I’ve lived most of my life as a black-and-white kinda guy. Good or bad. Right or wrong. I was raised that way. And it fit my personality just fine.
And then, some six or seven years ago, the shades of gray in the middle began to emerge. I thought the shift was a sign of maturity… or a more intentional prayer practice… or perhaps it came through the influence of some of the great authors I was reading, or the great preaching I was hearing. Probably all of the above.
I began to think: I’ve been wrong all my life. Very few issues are black-and-white. Nobody is all good or all bad. Few issues can be reduced to a simple declaration of right or wrong.
Recently, a new awareness has begun to emerge in my psyche: Those years of living in a black-and-white world were foundational and crucial to spiritual growth. They provided the “container” for who I am… and who I am becoming.
Richard Rohr has written extensively and well about this concept. He calls it “Second Half of Life” wisdom.
“Second half of life” wisdom requires prayer and discernment more than knee-jerk responses toward either conservative or liberal ends of the spectrum. You have a spectrum of responses now, and they are not all predictable, as is too often the case with most knee-jerk responses. Law is still necessary, of course, but it is not your guiding star, or even close. It has been wrong and cruel too many times. The Eight Beatitudes speak to you much more than the Ten Commandments as you grow older. Life is much more spacious now. The boundaries of the container have been enlarged. You are like an expandable suitcase, and you became so almost without your noticing. Now you are just here, and here holds more than enough.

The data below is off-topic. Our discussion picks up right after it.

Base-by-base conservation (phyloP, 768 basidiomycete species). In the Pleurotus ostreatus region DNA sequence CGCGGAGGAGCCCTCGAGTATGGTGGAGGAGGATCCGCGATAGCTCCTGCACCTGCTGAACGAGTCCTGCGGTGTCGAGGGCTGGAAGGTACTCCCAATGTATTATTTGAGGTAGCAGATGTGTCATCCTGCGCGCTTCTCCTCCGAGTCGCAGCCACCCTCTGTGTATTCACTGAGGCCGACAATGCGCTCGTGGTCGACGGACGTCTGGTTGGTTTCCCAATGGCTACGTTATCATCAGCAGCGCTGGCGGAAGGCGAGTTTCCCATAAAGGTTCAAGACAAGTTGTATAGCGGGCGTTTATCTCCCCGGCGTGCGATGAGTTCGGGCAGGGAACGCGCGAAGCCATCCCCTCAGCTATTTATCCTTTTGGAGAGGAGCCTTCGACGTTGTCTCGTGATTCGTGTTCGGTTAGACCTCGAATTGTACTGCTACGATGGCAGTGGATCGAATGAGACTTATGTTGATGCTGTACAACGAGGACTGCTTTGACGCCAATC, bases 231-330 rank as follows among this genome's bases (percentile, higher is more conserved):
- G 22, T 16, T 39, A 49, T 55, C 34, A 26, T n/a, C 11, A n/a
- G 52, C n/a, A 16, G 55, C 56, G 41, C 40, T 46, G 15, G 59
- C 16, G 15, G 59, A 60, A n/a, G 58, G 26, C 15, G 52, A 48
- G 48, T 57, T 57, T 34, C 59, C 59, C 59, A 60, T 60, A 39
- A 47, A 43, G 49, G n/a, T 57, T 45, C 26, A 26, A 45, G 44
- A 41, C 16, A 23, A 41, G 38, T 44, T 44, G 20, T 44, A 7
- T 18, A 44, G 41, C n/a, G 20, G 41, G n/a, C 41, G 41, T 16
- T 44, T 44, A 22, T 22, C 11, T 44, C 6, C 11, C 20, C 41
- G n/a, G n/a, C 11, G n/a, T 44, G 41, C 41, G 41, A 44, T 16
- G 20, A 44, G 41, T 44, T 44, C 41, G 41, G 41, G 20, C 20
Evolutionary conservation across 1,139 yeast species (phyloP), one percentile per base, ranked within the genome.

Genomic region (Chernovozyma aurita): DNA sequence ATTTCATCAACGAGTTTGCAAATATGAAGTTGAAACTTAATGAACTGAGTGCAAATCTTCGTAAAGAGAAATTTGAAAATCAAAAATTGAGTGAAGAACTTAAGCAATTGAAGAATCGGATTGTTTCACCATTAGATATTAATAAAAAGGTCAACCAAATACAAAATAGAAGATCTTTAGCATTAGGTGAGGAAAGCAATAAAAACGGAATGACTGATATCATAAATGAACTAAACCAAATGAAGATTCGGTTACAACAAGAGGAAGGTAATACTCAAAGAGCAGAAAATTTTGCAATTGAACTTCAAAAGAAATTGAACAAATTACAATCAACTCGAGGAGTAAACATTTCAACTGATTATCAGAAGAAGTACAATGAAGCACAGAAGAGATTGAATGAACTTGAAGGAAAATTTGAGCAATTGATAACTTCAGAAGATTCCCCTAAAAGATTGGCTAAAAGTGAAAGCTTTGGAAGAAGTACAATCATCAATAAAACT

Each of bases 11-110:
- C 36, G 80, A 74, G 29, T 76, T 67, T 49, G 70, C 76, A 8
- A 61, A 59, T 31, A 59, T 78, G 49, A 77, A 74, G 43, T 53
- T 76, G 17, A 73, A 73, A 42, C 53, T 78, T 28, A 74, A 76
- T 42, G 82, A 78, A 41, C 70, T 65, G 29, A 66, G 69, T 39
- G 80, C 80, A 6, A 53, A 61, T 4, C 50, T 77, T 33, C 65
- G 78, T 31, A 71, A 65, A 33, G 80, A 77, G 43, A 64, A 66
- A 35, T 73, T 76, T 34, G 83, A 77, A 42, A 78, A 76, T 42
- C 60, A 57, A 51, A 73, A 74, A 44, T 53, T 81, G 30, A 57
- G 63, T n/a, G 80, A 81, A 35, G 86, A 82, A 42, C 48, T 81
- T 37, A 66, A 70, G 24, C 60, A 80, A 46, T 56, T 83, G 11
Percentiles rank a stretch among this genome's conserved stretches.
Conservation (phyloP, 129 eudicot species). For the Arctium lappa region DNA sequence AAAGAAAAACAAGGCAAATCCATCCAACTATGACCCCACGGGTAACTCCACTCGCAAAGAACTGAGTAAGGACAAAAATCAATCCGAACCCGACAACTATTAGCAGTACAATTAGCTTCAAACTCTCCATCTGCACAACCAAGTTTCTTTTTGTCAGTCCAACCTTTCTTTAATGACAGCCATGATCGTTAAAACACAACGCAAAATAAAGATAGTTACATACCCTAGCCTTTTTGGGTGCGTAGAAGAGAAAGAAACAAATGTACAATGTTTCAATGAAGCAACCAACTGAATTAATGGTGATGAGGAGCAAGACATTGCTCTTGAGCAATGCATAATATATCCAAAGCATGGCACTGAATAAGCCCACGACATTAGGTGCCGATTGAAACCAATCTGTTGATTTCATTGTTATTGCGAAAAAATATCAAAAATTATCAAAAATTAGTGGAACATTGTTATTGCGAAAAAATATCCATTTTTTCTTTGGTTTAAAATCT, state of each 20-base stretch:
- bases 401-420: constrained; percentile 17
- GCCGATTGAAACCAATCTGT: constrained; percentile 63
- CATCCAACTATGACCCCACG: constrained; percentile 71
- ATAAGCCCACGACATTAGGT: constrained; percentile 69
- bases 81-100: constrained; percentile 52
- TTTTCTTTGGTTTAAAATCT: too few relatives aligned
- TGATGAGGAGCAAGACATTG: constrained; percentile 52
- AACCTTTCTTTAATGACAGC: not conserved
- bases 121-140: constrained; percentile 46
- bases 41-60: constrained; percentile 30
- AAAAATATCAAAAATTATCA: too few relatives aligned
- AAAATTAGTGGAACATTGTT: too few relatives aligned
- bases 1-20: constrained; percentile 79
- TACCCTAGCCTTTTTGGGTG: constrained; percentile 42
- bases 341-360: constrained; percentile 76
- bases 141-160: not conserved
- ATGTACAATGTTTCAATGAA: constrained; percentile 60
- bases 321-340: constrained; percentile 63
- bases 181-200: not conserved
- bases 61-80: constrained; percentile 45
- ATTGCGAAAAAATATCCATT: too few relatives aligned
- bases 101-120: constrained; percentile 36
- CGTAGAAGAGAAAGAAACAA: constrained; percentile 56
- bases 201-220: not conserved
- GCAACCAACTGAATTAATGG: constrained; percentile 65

– From Falling Upward: A Spirituality for the Two Halves of Life, by Richard Rohr, pp. 118-119
I’m not there yet. And I never will be. And that’s OK.
As I passed the six-month anniversary of retirement, I’m still trying to get my sea legs. But I’ve learned a new way to think about this new chapter in my life: I’m not retired… I’m Free! Free to deploy my talents, time and gifts in new and exciting ways.
Nothing really prepares you for this phase of life. There’s no rehearsal. There’s plenty of advice, but until you actually walk the walk, its all just words.
I know, intellectually and spiritually, that my true worth is not a result of my work and accomplishments. But that knowledge runs counter to the culture in which I live. So the idea of not drawing a regular paycheck for services rendered sometimes leads me to question my significance.
Its not that I’m sitting around every day in my rocking chair, eating Bon Bons. I’m working hard on the film project and launching Belltower Pictures. I’m enjoying doing some freelance video work. And I’m helping out as a volunteer on other projects. I’m finding time to read and exercise more. But most days, the schedule is “flexible.” Quite different from the way I’ve spent the last 46 years – focused on deadlines, production, and checking off the to-do list.
Now I must admit to frequent struggles with:
- guilt… I see younger people working hard, getting up early, struggling to move forward in career and business. And since I still have lots of energy and passion, I sometimes feel guilty that I don’t have to get up every morning and go to the office.
- doubt… Did I retire too early? Should I have stayed on until the normal retirement age instead of leaving at age 62?
- fear… Will the retirement funds hold out?
Several retired friends have said that retiring was the best thing they ever did. I’m confident I will say that one day. Not yet. But for now, I’m basking in new-found freedom, learning exactly what that means, and eagerly anticipating what the second half of life will bring.